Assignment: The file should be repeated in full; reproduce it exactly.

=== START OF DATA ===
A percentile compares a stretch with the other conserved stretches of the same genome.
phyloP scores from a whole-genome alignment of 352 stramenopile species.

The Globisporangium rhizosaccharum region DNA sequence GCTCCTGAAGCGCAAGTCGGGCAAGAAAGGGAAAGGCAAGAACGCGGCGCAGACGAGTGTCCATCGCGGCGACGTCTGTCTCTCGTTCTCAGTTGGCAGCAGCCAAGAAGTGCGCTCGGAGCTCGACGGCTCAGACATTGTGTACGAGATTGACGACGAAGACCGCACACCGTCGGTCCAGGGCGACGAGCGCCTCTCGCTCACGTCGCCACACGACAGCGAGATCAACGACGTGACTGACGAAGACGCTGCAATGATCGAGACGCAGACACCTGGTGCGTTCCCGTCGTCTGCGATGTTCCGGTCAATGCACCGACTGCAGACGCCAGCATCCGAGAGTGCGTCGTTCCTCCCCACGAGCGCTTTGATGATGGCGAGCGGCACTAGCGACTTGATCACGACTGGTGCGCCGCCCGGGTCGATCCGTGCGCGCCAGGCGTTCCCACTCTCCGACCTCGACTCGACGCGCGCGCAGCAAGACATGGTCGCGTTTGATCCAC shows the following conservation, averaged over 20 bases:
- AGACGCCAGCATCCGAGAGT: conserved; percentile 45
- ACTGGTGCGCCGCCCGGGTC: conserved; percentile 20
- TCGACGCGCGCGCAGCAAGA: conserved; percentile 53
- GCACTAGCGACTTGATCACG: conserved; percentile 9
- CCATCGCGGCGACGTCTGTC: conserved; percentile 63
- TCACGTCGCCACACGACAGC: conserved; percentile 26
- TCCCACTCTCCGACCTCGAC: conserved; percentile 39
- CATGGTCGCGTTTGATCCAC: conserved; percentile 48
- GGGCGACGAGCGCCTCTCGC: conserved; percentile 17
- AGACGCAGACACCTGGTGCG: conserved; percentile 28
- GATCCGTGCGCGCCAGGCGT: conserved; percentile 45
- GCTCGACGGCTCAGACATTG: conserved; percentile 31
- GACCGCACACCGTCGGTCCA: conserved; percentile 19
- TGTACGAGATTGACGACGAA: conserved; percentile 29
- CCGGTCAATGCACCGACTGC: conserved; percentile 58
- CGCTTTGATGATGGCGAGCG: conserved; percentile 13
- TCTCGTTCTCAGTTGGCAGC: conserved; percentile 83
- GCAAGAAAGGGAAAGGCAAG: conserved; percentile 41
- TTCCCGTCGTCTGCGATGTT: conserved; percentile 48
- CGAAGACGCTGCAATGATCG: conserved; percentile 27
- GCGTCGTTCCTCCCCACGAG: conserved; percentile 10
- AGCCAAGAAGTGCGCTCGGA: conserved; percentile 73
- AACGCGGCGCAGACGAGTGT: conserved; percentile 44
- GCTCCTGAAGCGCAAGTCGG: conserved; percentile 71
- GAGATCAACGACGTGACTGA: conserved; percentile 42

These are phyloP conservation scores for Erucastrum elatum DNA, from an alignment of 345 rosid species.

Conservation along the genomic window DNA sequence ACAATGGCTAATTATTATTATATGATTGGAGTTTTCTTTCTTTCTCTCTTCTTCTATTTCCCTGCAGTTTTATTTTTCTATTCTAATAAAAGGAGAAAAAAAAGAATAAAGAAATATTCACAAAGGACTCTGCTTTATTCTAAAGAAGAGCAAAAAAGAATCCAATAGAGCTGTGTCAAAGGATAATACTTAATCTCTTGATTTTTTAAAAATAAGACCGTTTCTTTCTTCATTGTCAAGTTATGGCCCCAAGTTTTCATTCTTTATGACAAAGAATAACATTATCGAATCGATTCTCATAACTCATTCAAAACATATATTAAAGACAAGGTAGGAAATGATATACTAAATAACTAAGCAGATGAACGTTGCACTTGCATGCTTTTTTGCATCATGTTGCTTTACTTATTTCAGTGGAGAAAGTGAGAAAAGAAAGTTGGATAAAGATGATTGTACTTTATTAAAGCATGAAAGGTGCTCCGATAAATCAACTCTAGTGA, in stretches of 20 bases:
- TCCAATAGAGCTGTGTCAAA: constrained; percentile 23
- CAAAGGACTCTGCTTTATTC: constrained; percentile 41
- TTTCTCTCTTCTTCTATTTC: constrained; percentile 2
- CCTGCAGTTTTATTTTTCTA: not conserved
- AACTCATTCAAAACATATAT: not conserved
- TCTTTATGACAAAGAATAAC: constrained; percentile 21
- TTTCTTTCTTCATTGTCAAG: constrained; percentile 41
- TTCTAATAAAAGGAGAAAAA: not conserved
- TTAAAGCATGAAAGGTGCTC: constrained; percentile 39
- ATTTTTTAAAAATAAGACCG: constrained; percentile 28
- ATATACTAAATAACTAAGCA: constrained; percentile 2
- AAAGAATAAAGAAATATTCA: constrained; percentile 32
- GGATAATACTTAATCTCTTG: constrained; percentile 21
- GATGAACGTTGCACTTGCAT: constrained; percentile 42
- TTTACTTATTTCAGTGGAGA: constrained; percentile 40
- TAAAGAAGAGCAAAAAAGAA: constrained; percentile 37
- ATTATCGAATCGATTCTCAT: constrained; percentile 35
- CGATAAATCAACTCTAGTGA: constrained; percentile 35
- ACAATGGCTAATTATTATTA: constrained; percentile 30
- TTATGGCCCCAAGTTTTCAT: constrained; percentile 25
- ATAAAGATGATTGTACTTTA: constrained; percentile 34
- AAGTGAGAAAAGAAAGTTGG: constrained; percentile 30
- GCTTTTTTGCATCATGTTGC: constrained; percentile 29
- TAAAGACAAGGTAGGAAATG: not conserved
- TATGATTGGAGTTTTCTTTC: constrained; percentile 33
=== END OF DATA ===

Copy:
A percentile compares a stretch with the other conserved stretches of the same genome.
phyloP scores from a whole-genome alignment of 352 stramenopile species.

The Globisporangium rhizosaccharum region DNA sequence GCTCCTGAAGCGCAAGTCGGGCAAGAAAGGGAAAGGCAAGAACGCGGCGCAGACGAGTGTCCATCGCGGCGACGTCTGTCTCTCGTTCTCAGTTGGCAGCAGCCAAGAAGTGCGCTCGGAGCTCGACGGCTCAGACATTGTGTACGAGATTGACGACGAAGACCGCACACCGTCGGTCCAGGGCGACGAGCGCCTCTCGCTCACGTCGCCACACGACAGCGAGATCAACGACGTGACTGACGAAGACGCTGCAATGATCGAGACGCAGACACCTGGTGCGTTCCCGTCGTCTGCGATGTTCCGGTCAATGCACCGACTGCAGACGCCAGCATCCGAGAGTGCGTCGTTCCTCCCCACGAGCGCTTTGATGATGGCGAGCGGCACTAGCGACTTGATCACGACTGGTGCGCCGCCCGGGTCGATCCGTGCGCGCCAGGCGTTCCCACTCTCCGACCTCGACTCGACGCGCGCGCAGCAAGACATGGTCGCGTTTGATCCAC shows the following conservation, averaged over 20 bases:
- AGACGCCAGCATCCGAGAGT: conserved; percentile 45
- ACTGGTGCGCCGCCCGGGTC: conserved; percentile 20
- TCGACGCGCGCGCAGCAAGA: conserved; percentile 53
- GCACTAGCGACTTGATCACG: conserved; percentile 9
- CCATCGCGGCGACGTCTGTC: conserved; percentile 63
- TCACGTCGCCACACGACAGC: conserved; percentile 26
- TCCCACTCTCCGACCTCGAC: conserved; percentile 39
- CATGGTCGCGTTTGATCCAC: conserved; percentile 48
- GGGCGACGAGCGCCTCTCGC: conserved; percentile 17
- AGACGCAGACACCTGGTGCG: conserved; percentile 28
- GATCCGTGCGCGCCAGGCGT: conserved; percentile 45
- GCTCGACGGCTCAGACATTG: conserved; percentile 31
- GACCGCACACCGTCGGTCCA: conserved; percentile 19
- TGTACGAGATTGACGACGAA: conserved; percentile 29
- CCGGTCAATGCACCGACTGC: conserved; percentile 58
- CGCTTTGATGATGGCGAGCG: conserved; percentile 13
- TCTCGTTCTCAGTTGGCAGC: conserved; percentile 83
- GCAAGAAAGGGAAAGGCAAG: conserved; percentile 41
- TTCCCGTCGTCTGCGATGTT: conserved; percentile 48
- CGAAGACGCTGCAATGATCG: conserved; percentile 27
- GCGTCGTTCCTCCCCACGAG: conserved; percentile 10
- AGCCAAGAAGTGCGCTCGGA: conserved; percentile 73
- AACGCGGCGCAGACGAGTGT: conserved; percentile 44
- GCTCCTGAAGCGCAAGTCGG: conserved; percentile 71
- GAGATCAACGACGTGACTGA: conserved; percentile 42

These are phyloP conservation scores for Erucastrum elatum DNA, from an alignment of 345 rosid species.

Conservation along the genomic window DNA sequence ACAATGGCTAATTATTATTATATGATTGGAGTTTTCTTTCTTTCTCTCTTCTTCTATTTCCCTGCAGTTTTATTTTTCTATTCTAATAAAAGGAGAAAAAAAAGAATAAAGAAATATTCACAAAGGACTCTGCTTTATTCTAAAGAAGAGCAAAAAAGAATCCAATAGAGCTGTGTCAAAGGATAATACTTAATCTCTTGATTTTTTAAAAATAAGACCGTTTCTTTCTTCATTGTCAAGTTATGGCCCCAAGTTTTCATTCTTTATGACAAAGAATAACATTATCGAATCGATTCTCATAACTCATTCAAAACATATATTAAAGACAAGGTAGGAAATGATATACTAAATAACTAAGCAGATGAACGTTGCACTTGCATGCTTTTTTGCATCATGTTGCTTTACTTATTTCAGTGGAGAAAGTGAGAAAAGAAAGTTGGATAAAGATGATTGTACTTTATTAAAGCATGAAAGGTGCTCCGATAAATCAACTCTAGTGA, in stretches of 20 bases:
- TCCAATAGAGCTGTGTCAAA: constrained; percentile 23
- CAAAGGACTCTGCTTTATTC: constrained; percentile 41
- TTTCTCTCTTCTTCTATTTC: constrained; percentile 2
- CCTGCAGTTTTATTTTTCTA: not conserved
- AACTCATTCAAAACATATAT: not conserved
- TCTTTATGACAAAGAATAAC: constrained; percentile 21
- TTTCTTTCTTCATTGTCAAG: constrained; percentile 41
- TTCTAATAAAAGGAGAAAAA: not conserved
- TTAAAGCATGAAAGGTGCTC: constrained; percentile 39
- ATTTTTTAAAAATAAGACCG: constrained; percentile 28
- ATATACTAAATAACTAAGCA: constrained; percentile 2
- AAAGAATAAAGAAATATTCA: constrained; percentile 32
- GGATAATACTTAATCTCTTG: constrained; percentile 21
- GATGAACGTTGCACTTGCAT: constrained; percentile 42
- TTTACTTATTTCAGTGGAGA: constrained; percentile 40
- TAAAGAAGAGCAAAAAAGAA: constrained; percentile 37
- ATTATCGAATCGATTCTCAT: constrained; percentile 35
- CGATAAATCAACTCTAGTGA: constrained; percentile 35
- ACAATGGCTAATTATTATTA: constrained; percentile 30
- TTATGGCCCCAAGTTTTCAT: constrained; percentile 25
- ATAAAGATGATTGTACTTTA: constrained; percentile 34
- AAGTGAGAAAAGAAAGTTGG: constrained; percentile 30
- GCTTTTTTGCATCATGTTGC: constrained; percentile 29
- TAAAGACAAGGTAGGAAATG: not conserved
- TATGATTGGAGTTTTCTTTC: constrained; percentile 33